How to Attract the Elusive Design Recruit

This post was first published on the WSJ’s ‘The Accelerators’ blog on Feb 7, 2014, as part of their month of design-related essays for entrepreneurs.

Good designers are incredibly difficult to find. Ask any entrepreneur. In the last 10 years, as Silicon Valley’s big tech companies have followed Apple’s lead and switched on to the value of design, they’ve also turned up the heat in the war to recruit the best designers. Can an entrepreneur compete with the resources of these multi-billion dollar monsters? Yes, you can. What you may not know is that the Googles and Facebooks of the world, for all of their legendary perks, have attributes that are quite unattractive to good designers. The agile, disruptive startup has more advantages than one might think. Here are a few points to highlight in your pitch to that elusive design recruit.

1. Work directly with the founders

Designers idolize the greats like Paul Rand, Dieter Rams, and more recently Jonathan Ive. Part of what made these design legends so successful was that they all worked directly with CEOs and founders. There were no layers of managers handling communications between Ive and Jobs when the two were iterating on the iMac. Most big tech companies have not evolved to this point. Occasionally you might read about, say, a tech CEO cranking out a logo with her best designers over a weekend, but generally designers have to fight for time with decision makers and when they finally get that time, they have to sit and watch while someone else presents their work. There are no big tech companies that have a designer – and not someone who only manages designers – who reports directly to the CEO. But you just can’t avoid this situation in a startup. Founders, if they aren’t designers themselves, simply have to work directly with designers in order to define and iterate on their product.

2. Building from the ground up

During my time at Google, I – along with hundreds of other designers – designed features for products like AdWords and Search. Not only were those user interfaces subjected to many design hands, but they had been around for years before I touched them. Could I honestly say that those product designs were “mine?” At a large company, there are so many people involved in the process of building a product that an individual’s contributions can disappear. Certainly there is something rewarding about being part of a large team that has broad impact, but it can be difficult in such situations to avoid feeling like you are just iterating on someone else’s achievement. That is, in fact, what you are doing. Many good designers want to experience the joy of building something from the ground up, to be able to point at something in the world and say with complete honesty “I designed that.” And that’s an opportunity that a startup uniquely provides.

3. You have the keys

Big tech companies have teams of engineers guarding their codebase. They’ve spent years investing in the development of their product, so it makes sense for them to guard that product carefully. But this creates problems for designers who care about seeing their work through to completion. The best designers want the ability to craft the most minute aspects of the interactions they define, and are driven insane when their work is implemented by engineers with less maniacal attention to detail. During my time at Google, there were a few cases where designers were given access to the codebase, but these were the exception rather than the rule. Startups tend to have much more flexibility. In general, you’re able to at least give designers access to make modifications to HTML, CSS and javascript. Some engineers may also be happy that they don’t have to focus so much on the front end.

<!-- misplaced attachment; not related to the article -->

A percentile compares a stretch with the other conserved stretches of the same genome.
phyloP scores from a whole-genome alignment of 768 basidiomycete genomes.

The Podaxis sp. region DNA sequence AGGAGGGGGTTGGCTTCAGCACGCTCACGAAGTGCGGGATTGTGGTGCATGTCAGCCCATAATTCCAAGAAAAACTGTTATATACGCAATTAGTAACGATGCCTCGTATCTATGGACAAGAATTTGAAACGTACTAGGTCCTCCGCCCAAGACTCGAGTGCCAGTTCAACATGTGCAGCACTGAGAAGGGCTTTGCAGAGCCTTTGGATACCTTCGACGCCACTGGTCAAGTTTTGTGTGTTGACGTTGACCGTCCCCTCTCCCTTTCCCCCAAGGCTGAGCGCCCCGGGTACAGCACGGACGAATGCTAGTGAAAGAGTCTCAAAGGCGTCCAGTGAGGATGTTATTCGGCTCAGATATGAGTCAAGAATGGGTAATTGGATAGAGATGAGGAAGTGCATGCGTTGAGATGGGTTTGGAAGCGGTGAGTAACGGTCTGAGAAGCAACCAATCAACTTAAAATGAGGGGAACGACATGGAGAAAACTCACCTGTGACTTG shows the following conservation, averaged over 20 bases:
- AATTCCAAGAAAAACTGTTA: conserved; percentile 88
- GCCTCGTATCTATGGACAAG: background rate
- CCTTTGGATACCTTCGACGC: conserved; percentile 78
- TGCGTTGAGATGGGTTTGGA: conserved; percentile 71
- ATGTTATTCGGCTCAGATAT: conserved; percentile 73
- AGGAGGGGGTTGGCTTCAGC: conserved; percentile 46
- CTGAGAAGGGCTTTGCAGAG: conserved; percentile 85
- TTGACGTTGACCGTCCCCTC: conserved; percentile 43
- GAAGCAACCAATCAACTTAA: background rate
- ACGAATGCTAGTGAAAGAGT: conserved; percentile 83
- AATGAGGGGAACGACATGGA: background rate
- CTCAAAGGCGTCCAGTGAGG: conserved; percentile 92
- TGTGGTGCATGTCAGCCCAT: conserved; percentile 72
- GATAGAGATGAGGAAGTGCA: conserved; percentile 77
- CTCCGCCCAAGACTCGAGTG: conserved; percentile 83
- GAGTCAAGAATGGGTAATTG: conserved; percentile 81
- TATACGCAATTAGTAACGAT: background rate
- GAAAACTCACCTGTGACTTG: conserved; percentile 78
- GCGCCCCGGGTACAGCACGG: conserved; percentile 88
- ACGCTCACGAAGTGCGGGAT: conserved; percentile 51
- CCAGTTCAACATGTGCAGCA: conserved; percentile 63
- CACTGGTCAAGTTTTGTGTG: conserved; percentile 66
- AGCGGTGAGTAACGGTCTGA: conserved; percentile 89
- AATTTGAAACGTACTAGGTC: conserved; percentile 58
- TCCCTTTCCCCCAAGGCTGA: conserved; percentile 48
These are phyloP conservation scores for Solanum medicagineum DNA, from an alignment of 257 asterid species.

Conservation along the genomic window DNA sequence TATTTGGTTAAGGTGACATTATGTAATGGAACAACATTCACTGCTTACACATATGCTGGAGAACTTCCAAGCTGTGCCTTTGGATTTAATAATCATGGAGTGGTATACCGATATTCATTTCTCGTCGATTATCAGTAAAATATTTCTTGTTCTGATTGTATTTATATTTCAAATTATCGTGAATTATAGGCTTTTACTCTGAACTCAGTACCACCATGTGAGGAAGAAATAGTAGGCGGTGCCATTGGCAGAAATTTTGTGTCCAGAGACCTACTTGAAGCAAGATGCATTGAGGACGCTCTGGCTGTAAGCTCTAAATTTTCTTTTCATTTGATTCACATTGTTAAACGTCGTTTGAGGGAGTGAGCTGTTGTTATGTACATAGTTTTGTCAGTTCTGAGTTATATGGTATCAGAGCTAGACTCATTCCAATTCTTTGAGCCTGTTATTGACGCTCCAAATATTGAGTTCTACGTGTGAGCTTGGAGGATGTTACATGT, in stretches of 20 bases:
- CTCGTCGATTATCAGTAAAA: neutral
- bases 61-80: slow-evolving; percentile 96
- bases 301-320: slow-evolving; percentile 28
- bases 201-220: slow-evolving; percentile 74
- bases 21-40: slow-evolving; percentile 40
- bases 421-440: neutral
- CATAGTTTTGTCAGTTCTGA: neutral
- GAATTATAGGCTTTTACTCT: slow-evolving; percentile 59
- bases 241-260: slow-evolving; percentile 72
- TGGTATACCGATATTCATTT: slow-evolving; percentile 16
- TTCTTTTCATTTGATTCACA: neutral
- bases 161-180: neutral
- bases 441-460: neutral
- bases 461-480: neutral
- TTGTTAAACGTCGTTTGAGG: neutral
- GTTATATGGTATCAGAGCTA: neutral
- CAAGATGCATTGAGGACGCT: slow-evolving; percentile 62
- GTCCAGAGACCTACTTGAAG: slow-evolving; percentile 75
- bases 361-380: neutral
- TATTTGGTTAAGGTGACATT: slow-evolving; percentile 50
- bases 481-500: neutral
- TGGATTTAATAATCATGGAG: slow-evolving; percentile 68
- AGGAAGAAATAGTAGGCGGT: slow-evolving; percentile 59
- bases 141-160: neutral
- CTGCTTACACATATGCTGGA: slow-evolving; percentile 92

4. You control your destiny

Almost all big tech companies are engineering-driven. And this has given the world many incredible innovations. But frankly what good designer wants their perspective to be considered secondary to an engineer’s? Your startup may also be engineering-driven, but startups tend to be small enough that the culture is still evolving. Having a good designer — someone strong enough to get co-workers excited about the value of their work, — come on board early in a company’s lifecycle, has every opportunity to balance a technical culture with a passion for elegantly connecting humans with that technology. And doing so isn’t just good for designers. As Apple, Square and Nest have shown, striking the balance between amazing design and remarkable technology is also good for business.

Graham Jenkin

Graham Jenkin

Graham Jenkin was an inaugural Google “Great Manager Award” winner where he led UX for Ads and Commerce. He was recently COO of AngelList and is currently co-founder and COO of CoinList.

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